A Commentary by John Stott
1 Thessalonians: 1:3 b). The church is a community which is distinguished by faith, hope and love.
After identifying the letter-writer and recipients, and sending a greeting, ancient correspondents, as we saw, normally continued with an expression of thanksgiving, a wish or a prayer. Paul Christianizes this custom too. He tells the Thessalonians that he, Silas and Timothy – whether together, separately or both – (1) always thanked God for them all, (2) mentioned them in their prayers, and (3) continually remembered them before God (i.e. in his presence). Thus memory, thanksgiving and prayer belong together. Perhaps we need to pray and work for better memories. For it is when we remember people (their faces, names and needs) that we are prompted both to thank God and to pray for them.
What Paul and his companions especially remembered about the Thessalonians was the three most eminent Christian graces (faith, love and hope) which characterized their lives. Apart from Galatians 5:5-6 where they are mentioned, though not in a recognizable triad, this verse (with 5:8) is their first occurrence in Paul’s letters. He will refer to them again in varying degrees of clarity (Eph.4:2-5; Col.1:4-5; Rom.5:1-5), and elaborate them in 1 Corinthians 13). They also occur in Peter’s first letter and in the letter to the Hebrews (1 Pet.1:3-8; Heb.6:10-12; and 10:22-24). Two aspects of these Christian qualities need to be noted.
First, each is outgoing. Faith is directed towards God, love towards others (both within the Christian fellowship and beyond it), and hope towards the future, in particular the glorious coming of *our Lord Jesus Christ*. Similarly, ‘faith rests on the past; love works in the present; hope looks to the future’. Every Christian without exception is a believer, a lover and a hoper (not necessarily an optimist, since ‘optimism’ is a matter of temperament, ‘hope’ of theology). Faith, hope and love are thus sure evidences of regeneration by the Holy Spirit. Together they completely reorientate our lives, as we find ourselves being drawn up towards God in faith, out towards others in love and on towards the Parousia in hope. The new birth means little or nothing if it does not pull us out of our fallen introversion and redirect us towards God, Christ and our fellow human beings.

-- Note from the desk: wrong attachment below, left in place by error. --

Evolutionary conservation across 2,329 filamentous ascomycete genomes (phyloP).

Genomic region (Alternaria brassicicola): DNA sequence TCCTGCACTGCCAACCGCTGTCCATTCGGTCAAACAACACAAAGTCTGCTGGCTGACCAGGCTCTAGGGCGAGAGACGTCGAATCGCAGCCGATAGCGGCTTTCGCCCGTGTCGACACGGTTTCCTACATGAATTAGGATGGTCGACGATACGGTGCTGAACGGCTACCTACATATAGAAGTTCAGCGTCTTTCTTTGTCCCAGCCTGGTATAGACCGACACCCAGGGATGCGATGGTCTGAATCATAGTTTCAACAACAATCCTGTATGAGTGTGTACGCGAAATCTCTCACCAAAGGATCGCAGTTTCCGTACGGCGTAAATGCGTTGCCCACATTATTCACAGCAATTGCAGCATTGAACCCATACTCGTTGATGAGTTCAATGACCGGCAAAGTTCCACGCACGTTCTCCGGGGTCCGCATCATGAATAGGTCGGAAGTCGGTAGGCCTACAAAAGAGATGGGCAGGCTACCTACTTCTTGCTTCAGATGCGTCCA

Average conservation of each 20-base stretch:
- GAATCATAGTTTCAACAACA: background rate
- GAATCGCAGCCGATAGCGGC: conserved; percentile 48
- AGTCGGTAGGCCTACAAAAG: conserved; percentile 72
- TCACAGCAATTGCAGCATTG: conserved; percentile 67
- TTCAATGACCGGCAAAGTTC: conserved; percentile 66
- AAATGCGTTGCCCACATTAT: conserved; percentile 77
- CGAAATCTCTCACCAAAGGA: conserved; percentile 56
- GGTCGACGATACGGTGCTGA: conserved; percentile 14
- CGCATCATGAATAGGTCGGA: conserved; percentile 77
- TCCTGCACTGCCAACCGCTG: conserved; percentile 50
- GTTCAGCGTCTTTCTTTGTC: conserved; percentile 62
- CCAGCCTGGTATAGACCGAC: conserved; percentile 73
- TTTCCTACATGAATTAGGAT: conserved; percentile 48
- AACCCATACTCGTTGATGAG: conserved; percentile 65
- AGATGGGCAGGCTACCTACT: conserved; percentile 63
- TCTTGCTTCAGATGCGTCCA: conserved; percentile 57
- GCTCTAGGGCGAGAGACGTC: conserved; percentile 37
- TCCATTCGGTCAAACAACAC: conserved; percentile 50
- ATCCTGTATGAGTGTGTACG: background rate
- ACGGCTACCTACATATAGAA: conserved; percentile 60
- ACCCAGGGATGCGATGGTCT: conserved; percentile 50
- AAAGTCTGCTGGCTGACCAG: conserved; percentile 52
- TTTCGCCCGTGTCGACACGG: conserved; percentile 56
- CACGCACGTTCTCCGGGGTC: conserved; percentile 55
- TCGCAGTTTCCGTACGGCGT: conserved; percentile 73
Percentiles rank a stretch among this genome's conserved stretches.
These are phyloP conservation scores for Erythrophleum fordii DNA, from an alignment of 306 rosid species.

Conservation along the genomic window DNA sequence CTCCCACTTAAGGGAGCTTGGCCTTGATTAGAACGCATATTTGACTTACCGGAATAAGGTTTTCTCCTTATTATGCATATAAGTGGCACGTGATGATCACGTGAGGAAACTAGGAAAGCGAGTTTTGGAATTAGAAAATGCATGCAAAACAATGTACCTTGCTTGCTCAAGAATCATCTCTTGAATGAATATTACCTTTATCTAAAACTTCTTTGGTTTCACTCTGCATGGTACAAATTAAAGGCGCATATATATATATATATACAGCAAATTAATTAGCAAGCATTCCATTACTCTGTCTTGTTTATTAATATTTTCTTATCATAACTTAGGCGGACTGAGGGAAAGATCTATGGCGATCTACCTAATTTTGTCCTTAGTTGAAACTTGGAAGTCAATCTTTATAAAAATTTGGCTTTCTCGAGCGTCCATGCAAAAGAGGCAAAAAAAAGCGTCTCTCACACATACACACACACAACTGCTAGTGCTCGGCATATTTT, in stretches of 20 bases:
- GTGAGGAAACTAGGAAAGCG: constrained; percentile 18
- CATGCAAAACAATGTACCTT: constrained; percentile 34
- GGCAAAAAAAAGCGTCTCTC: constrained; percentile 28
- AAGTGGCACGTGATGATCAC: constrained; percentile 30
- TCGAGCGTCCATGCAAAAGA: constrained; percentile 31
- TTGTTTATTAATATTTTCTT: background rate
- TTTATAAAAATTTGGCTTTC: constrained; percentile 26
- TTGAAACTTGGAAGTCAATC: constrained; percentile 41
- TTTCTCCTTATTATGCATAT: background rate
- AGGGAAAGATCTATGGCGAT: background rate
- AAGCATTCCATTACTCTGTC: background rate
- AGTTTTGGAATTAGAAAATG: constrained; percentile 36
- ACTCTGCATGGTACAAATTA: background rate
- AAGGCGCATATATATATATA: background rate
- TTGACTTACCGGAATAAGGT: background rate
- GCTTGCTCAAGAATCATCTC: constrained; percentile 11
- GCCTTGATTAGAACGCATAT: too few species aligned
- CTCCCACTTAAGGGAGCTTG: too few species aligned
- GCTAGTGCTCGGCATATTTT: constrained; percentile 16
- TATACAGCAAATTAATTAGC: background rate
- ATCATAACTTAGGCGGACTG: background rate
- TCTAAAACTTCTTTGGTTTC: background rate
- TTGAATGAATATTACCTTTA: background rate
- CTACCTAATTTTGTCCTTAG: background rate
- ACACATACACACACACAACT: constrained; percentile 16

Secondly, each is productive. It is this that Paul emphasizes. Faith, hope and love sound rather abstract qualities, but they have concrete, practical results. Faith works, love labours and hope endures. A true *faith* in God leads to good works, and without works faith is dead. Here Paul and James are seen to agree, even if Paul usually stresses the faith which issues in works and James the works which issue from faith (E.g.Jas.2:18). A true *love* for people leads to labour for them; otherwise it degenerates into mere sentimentality. Moreover, this ‘labour’ is *kopos*, which denotes ‘either the fatiguing nature of what is done or the magnitude of the exertion required’. And a true *hope*, which looks expectantly for the Lord’s return, leads to endurance (*hypomone*), which is patient fortitude in the face of opposition.
So comprehensive is the vision conjured up by *your work produced by faith, your labour prompted by love, and your endurance inspired by hope in our Lord Jesus Christ* that Calvin did not exaggerate when he called it ‘a brief definition of true Christianity’. Bengel similarly affirmed that ‘in these (sc. faith, hope and love) the whole of Christianity…consists’.
The John Stott Bible Study is taken from The Message of 1 & 2 Thessalonians. The Bible Speaks Today John Stott. Used by permission of Inter-Varsity Press UK, Nottingham. All rights reserved.